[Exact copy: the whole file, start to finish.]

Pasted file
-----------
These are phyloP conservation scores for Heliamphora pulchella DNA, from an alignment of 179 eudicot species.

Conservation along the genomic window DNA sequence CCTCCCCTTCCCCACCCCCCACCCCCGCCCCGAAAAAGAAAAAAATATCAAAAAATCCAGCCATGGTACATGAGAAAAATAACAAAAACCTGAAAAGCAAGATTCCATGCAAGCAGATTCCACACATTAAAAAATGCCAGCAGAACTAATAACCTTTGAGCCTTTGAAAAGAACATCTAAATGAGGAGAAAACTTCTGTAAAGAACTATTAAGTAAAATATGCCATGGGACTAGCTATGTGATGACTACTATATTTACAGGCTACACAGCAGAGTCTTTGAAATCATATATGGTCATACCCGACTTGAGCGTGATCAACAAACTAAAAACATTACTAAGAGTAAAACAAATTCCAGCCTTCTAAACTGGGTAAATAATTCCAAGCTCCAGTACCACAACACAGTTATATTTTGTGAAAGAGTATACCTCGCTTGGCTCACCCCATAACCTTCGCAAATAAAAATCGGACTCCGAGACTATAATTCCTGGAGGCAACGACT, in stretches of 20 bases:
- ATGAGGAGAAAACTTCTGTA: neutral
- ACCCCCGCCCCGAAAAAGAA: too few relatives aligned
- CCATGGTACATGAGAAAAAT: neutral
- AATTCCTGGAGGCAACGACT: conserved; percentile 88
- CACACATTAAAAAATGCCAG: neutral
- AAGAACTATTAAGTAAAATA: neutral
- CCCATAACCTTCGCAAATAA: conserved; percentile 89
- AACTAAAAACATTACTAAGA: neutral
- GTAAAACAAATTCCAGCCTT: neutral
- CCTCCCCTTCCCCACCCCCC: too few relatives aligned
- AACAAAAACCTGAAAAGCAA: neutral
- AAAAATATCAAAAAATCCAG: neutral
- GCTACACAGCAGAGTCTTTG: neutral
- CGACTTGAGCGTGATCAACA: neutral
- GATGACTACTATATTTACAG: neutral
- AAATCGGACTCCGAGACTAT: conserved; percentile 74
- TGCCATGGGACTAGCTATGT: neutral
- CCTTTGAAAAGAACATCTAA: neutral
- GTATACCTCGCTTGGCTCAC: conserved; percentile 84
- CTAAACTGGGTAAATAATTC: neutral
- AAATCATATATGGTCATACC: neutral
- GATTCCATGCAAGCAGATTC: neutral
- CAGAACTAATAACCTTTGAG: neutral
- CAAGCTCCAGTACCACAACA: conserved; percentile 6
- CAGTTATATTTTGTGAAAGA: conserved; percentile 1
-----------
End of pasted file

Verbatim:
These are phyloP conservation scores for Heliamphora pulchella DNA, from an alignment of 179 eudicot species.

Conservation along the genomic window DNA sequence CCTCCCCTTCCCCACCCCCCACCCCCGCCCCGAAAAAGAAAAAAATATCAAAAAATCCAGCCATGGTACATGAGAAAAATAACAAAAACCTGAAAAGCAAGATTCCATGCAAGCAGATTCCACACATTAAAAAATGCCAGCAGAACTAATAACCTTTGAGCCTTTGAAAAGAACATCTAAATGAGGAGAAAACTTCTGTAAAGAACTATTAAGTAAAATATGCCATGGGACTAGCTATGTGATGACTACTATATTTACAGGCTACACAGCAGAGTCTTTGAAATCATATATGGTCATACCCGACTTGAGCGTGATCAACAAACTAAAAACATTACTAAGAGTAAAACAAATTCCAGCCTTCTAAACTGGGTAAATAATTCCAAGCTCCAGTACCACAACACAGTTATATTTTGTGAAAGAGTATACCTCGCTTGGCTCACCCCATAACCTTCGCAAATAAAAATCGGACTCCGAGACTATAATTCCTGGAGGCAACGACT, in stretches of 20 bases:
- ATGAGGAGAAAACTTCTGTA: neutral
- ACCCCCGCCCCGAAAAAGAA: too few relatives aligned
- CCATGGTACATGAGAAAAAT: neutral
- AATTCCTGGAGGCAACGACT: conserved; percentile 88
- CACACATTAAAAAATGCCAG: neutral
- AAGAACTATTAAGTAAAATA: neutral
- CCCATAACCTTCGCAAATAA: conserved; percentile 89
- AACTAAAAACATTACTAAGA: neutral
- GTAAAACAAATTCCAGCCTT: neutral
- CCTCCCCTTCCCCACCCCCC: too few relatives aligned
- AACAAAAACCTGAAAAGCAA: neutral
- AAAAATATCAAAAAATCCAG: neutral
- GCTACACAGCAGAGTCTTTG: neutral
- CGACTTGAGCGTGATCAACA: neutral
- GATGACTACTATATTTACAG: neutral
- AAATCGGACTCCGAGACTAT: conserved; percentile 74
- TGCCATGGGACTAGCTATGT: neutral
- CCTTTGAAAAGAACATCTAA: neutral
- GTATACCTCGCTTGGCTCAC: conserved; percentile 84
- CTAAACTGGGTAAATAATTC: neutral
- AAATCATATATGGTCATACC: neutral
- GATTCCATGCAAGCAGATTC: neutral
- CAGAACTAATAACCTTTGAG: neutral
- CAAGCTCCAGTACCACAACA: conserved; percentile 6
- CAGTTATATTTTGTGAAAGA: conserved; percentile 1